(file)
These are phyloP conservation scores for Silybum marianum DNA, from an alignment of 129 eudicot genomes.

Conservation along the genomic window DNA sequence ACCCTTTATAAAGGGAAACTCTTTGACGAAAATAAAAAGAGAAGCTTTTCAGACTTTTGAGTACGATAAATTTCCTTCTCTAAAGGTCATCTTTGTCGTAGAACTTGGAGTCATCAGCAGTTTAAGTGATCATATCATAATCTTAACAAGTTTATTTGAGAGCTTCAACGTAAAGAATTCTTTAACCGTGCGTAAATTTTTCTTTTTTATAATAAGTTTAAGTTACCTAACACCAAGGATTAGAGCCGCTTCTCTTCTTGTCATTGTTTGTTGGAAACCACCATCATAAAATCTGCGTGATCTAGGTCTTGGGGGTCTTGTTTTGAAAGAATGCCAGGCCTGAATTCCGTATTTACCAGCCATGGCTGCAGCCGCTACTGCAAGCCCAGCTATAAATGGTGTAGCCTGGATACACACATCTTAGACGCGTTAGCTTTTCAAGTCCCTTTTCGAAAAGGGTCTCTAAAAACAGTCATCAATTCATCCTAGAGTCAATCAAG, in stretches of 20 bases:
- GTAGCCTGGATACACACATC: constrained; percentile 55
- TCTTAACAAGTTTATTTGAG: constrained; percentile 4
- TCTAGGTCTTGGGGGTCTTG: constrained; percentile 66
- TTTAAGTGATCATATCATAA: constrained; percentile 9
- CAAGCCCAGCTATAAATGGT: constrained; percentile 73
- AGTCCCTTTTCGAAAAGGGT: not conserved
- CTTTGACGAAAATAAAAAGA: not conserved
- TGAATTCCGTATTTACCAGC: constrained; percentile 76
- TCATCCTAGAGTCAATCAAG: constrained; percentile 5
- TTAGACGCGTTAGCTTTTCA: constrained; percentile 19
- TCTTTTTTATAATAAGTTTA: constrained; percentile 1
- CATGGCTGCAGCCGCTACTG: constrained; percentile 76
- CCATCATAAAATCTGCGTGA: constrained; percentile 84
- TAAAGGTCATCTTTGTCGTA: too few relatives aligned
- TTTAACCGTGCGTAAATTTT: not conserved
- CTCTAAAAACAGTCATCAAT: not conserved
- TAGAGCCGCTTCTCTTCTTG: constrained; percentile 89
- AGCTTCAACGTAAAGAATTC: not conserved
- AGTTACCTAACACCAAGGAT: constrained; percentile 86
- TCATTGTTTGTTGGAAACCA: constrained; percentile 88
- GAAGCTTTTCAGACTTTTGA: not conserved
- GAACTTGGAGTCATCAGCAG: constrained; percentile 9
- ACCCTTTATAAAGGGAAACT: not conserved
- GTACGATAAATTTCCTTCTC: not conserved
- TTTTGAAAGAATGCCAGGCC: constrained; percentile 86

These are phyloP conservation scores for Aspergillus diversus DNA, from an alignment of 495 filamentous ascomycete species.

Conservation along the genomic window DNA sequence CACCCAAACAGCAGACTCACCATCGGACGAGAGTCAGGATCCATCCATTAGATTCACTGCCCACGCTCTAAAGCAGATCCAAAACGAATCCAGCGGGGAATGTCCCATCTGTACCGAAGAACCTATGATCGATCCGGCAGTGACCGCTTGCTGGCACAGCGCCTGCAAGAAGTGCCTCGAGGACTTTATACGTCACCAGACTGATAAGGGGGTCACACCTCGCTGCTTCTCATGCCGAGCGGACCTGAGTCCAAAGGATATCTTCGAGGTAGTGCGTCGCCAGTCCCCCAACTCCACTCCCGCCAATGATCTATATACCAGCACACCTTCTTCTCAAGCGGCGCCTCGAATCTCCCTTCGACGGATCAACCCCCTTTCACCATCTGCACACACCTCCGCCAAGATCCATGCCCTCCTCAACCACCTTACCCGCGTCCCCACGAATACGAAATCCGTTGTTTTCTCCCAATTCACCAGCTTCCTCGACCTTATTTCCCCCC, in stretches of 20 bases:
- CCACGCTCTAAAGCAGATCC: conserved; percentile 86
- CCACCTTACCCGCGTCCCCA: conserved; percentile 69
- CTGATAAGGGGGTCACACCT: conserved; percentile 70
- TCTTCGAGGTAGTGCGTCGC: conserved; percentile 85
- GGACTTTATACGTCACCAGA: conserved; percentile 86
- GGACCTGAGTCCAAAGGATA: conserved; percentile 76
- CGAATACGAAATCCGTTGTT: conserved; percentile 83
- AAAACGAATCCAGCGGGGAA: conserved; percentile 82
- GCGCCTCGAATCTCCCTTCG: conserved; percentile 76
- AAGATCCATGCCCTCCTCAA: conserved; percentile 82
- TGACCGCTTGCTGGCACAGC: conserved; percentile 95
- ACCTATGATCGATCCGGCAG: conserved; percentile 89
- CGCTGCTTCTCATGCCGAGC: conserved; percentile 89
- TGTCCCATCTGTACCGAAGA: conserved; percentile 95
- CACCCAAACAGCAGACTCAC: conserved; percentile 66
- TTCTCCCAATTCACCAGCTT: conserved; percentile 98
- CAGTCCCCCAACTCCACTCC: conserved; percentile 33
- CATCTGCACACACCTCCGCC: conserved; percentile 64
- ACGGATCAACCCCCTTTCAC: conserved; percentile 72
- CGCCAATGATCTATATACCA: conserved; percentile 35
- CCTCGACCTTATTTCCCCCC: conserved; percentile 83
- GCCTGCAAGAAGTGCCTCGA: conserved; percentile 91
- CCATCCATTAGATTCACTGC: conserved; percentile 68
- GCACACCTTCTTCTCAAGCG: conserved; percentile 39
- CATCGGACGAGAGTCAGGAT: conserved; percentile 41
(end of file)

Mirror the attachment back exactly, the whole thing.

These are phyloP conservation scores for Silybum marianum DNA, from an alignment of 129 eudicot genomes.

Conservation along the genomic window DNA sequence ACCCTTTATAAAGGGAAACTCTTTGACGAAAATAAAAAGAGAAGCTTTTCAGACTTTTGAGTACGATAAATTTCCTTCTCTAAAGGTCATCTTTGTCGTAGAACTTGGAGTCATCAGCAGTTTAAGTGATCATATCATAATCTTAACAAGTTTATTTGAGAGCTTCAACGTAAAGAATTCTTTAACCGTGCGTAAATTTTTCTTTTTTATAATAAGTTTAAGTTACCTAACACCAAGGATTAGAGCCGCTTCTCTTCTTGTCATTGTTTGTTGGAAACCACCATCATAAAATCTGCGTGATCTAGGTCTTGGGGGTCTTGTTTTGAAAGAATGCCAGGCCTGAATTCCGTATTTACCAGCCATGGCTGCAGCCGCTACTGCAAGCCCAGCTATAAATGGTGTAGCCTGGATACACACATCTTAGACGCGTTAGCTTTTCAAGTCCCTTTTCGAAAAGGGTCTCTAAAAACAGTCATCAATTCATCCTAGAGTCAATCAAG, in stretches of 20 bases:
- GTAGCCTGGATACACACATC: constrained; percentile 55
- TCTTAACAAGTTTATTTGAG: constrained; percentile 4
- TCTAGGTCTTGGGGGTCTTG: constrained; percentile 66
- TTTAAGTGATCATATCATAA: constrained; percentile 9
- CAAGCCCAGCTATAAATGGT: constrained; percentile 73
- AGTCCCTTTTCGAAAAGGGT: not conserved
- CTTTGACGAAAATAAAAAGA: not conserved
- TGAATTCCGTATTTACCAGC: constrained; percentile 76
- TCATCCTAGAGTCAATCAAG: constrained; percentile 5
- TTAGACGCGTTAGCTTTTCA: constrained; percentile 19
- TCTTTTTTATAATAAGTTTA: constrained; percentile 1
- CATGGCTGCAGCCGCTACTG: constrained; percentile 76
- CCATCATAAAATCTGCGTGA: constrained; percentile 84
- TAAAGGTCATCTTTGTCGTA: too few relatives aligned
- TTTAACCGTGCGTAAATTTT: not conserved
- CTCTAAAAACAGTCATCAAT: not conserved
- TAGAGCCGCTTCTCTTCTTG: constrained; percentile 89
- AGCTTCAACGTAAAGAATTC: not conserved
- AGTTACCTAACACCAAGGAT: constrained; percentile 86
- TCATTGTTTGTTGGAAACCA: constrained; percentile 88
- GAAGCTTTTCAGACTTTTGA: not conserved
- GAACTTGGAGTCATCAGCAG: constrained; percentile 9
- ACCCTTTATAAAGGGAAACT: not conserved
- GTACGATAAATTTCCTTCTC: not conserved
- TTTTGAAAGAATGCCAGGCC: constrained; percentile 86

These are phyloP conservation scores for Aspergillus diversus DNA, from an alignment of 495 filamentous ascomycete species.

Conservation along the genomic window DNA sequence CACCCAAACAGCAGACTCACCATCGGACGAGAGTCAGGATCCATCCATTAGATTCACTGCCCACGCTCTAAAGCAGATCCAAAACGAATCCAGCGGGGAATGTCCCATCTGTACCGAAGAACCTATGATCGATCCGGCAGTGACCGCTTGCTGGCACAGCGCCTGCAAGAAGTGCCTCGAGGACTTTATACGTCACCAGACTGATAAGGGGGTCACACCTCGCTGCTTCTCATGCCGAGCGGACCTGAGTCCAAAGGATATCTTCGAGGTAGTGCGTCGCCAGTCCCCCAACTCCACTCCCGCCAATGATCTATATACCAGCACACCTTCTTCTCAAGCGGCGCCTCGAATCTCCCTTCGACGGATCAACCCCCTTTCACCATCTGCACACACCTCCGCCAAGATCCATGCCCTCCTCAACCACCTTACCCGCGTCCCCACGAATACGAAATCCGTTGTTTTCTCCCAATTCACCAGCTTCCTCGACCTTATTTCCCCCC, in stretches of 20 bases:
- CCACGCTCTAAAGCAGATCC: conserved; percentile 86
- CCACCTTACCCGCGTCCCCA: conserved; percentile 69
- CTGATAAGGGGGTCACACCT: conserved; percentile 70
- TCTTCGAGGTAGTGCGTCGC: conserved; percentile 85
- GGACTTTATACGTCACCAGA: conserved; percentile 86
- GGACCTGAGTCCAAAGGATA: conserved; percentile 76
- CGAATACGAAATCCGTTGTT: conserved; percentile 83
- AAAACGAATCCAGCGGGGAA: conserved; percentile 82
- GCGCCTCGAATCTCCCTTCG: conserved; percentile 76
- AAGATCCATGCCCTCCTCAA: conserved; percentile 82
- TGACCGCTTGCTGGCACAGC: conserved; percentile 95
- ACCTATGATCGATCCGGCAG: conserved; percentile 89
- CGCTGCTTCTCATGCCGAGC: conserved; percentile 89
- TGTCCCATCTGTACCGAAGA: conserved; percentile 95
- CACCCAAACAGCAGACTCAC: conserved; percentile 66
- TTCTCCCAATTCACCAGCTT: conserved; percentile 98
- CAGTCCCCCAACTCCACTCC: conserved; percentile 33
- CATCTGCACACACCTCCGCC: conserved; percentile 64
- ACGGATCAACCCCCTTTCAC: conserved; percentile 72
- CGCCAATGATCTATATACCA: conserved; percentile 35
- CCTCGACCTTATTTCCCCCC: conserved; percentile 83
- GCCTGCAAGAAGTGCCTCGA: conserved; percentile 91
- CCATCCATTAGATTCACTGC: conserved; percentile 68
- GCACACCTTCTTCTCAAGCG: conserved; percentile 39
- CATCGGACGAGAGTCAGGAT: conserved; percentile 41